Acclaimed by the American Institute of Architects (AIA) in 1991 as one of the ten most influential living American architects, Cesar Pelli (born 1926) has de signed some of the most remarkable buildings—ranging from high-rise office towers to private homes—in the late 20th century.
Chief among Pelli's award-winning achievements are the San Bernardino City Hall in San Bernardino, California; the Pacific Design Center Phases I and II in Los Angeles, California; the United States Embassy in Tokyo, Japan; and the World Financial Center and Winter Garden at Battery Park, New York, which has been hailed as one of the ten best works of American architecture designed since 1980.
Though Pelli trained as a modern architect in the 1950s and was influenced by Eero Saarinen, he remains unclassifiable. His structures have been praised by Douglas Davis in a 1986 Newsweek article as "lyrical, technically sophisticated buildings that are neither 'modern' nor 'postmodern.' Each attempts to please on many levels at once, captivating clients and public but frustrating critics."
Pelli was born on October 12, 1926, in Tucumán, Argentina. He studied architecture at the University of Tucumán, earning his Bachelor's of Architecture in 1949. After graduating, Pelli married fellow student Diana Balmori, who has become an accomplished landscape and urban designer and who founded the firm Balmori Associates. For the next two years Pelli served as director of design at OFEMPE, a government organization sponsoring and building subsidized housing in Tucumán. In 1952, an Institute of International Education scholarship led Pelli to the University of Illinois School of Architecture in Champagne-Urbana, where he earned a Master's degree in Architecture in 1954.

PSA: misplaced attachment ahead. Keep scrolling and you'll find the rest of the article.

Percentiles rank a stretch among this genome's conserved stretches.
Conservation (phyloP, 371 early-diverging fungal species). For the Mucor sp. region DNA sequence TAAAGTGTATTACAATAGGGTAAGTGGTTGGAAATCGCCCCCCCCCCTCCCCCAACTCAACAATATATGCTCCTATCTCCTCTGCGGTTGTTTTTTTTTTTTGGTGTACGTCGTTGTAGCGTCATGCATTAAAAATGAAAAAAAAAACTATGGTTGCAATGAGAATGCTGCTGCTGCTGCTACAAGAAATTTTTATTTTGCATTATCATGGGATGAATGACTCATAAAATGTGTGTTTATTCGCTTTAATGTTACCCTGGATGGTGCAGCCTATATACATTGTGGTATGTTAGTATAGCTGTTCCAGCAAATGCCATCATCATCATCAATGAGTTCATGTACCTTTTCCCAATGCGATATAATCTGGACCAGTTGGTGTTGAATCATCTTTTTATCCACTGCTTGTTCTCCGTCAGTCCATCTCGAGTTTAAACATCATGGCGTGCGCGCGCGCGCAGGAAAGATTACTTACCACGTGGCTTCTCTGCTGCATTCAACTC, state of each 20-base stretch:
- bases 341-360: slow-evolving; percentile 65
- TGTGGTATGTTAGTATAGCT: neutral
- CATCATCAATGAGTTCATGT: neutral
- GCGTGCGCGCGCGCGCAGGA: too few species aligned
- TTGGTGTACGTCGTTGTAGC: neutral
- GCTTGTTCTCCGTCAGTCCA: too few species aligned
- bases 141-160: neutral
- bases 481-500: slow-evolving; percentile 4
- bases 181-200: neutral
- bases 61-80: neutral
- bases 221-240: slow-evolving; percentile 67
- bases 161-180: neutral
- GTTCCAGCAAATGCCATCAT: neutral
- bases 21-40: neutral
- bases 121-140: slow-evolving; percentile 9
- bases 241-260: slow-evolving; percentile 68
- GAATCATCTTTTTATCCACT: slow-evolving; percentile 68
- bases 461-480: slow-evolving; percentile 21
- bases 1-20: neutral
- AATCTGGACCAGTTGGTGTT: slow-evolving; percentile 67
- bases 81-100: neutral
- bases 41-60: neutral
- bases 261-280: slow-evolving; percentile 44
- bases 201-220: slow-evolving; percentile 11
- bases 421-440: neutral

For the next ten years, Pelli worked as a designer with the firm of Eero Saarinen & Associates in Bloomfield Hills, Michigan, and Hamden, Connecticut. With Saarinen, whom Pelli credits as one of his greatest influences along with Le Corbusier, he served as project designer for the TWA Terminal Building at JFK Airport, New York, and the Morse and Stiles Colleges at Yale University. Though he had briefly returned to Argentina to teach architectural design at his alma mater, Universidad Nacional de Tucumán in 1960, Pelli became a U.S. citizen in 1964.
The same year, Pelli took the position of director and vice president of design with Daniel, Mann, Johnson, & Mendenhall (DMJM) in Los Angeles. In 1968, he served as partner for design at Gruen Associates in Los Angeles and for two of his eight years with Gruen, Pelli was a visiting professor at the University of California. During this period, Pelli designed several award-winning projects, including the San Bernardino City Hall, the Commons of Columbus in Indiana, the Pacific Design Center, and the U.S. Embassy in Tokyo.
In 1977 Pelli moved to Connecticut to become the Dean of the School of Architecture at Yale University. That same year, he founded Cesar Pelli & Associates in New Haven with his wife Diana and Fred W. Clarke. Since the firm's inception, Pelli has designed each of its projects, although he actively solicits input from the more than 60 architects and designers who are employed in his studio. In 1984, he resigned his post at Yale, devoting full attention to his firm, but continues to lecture on architecture.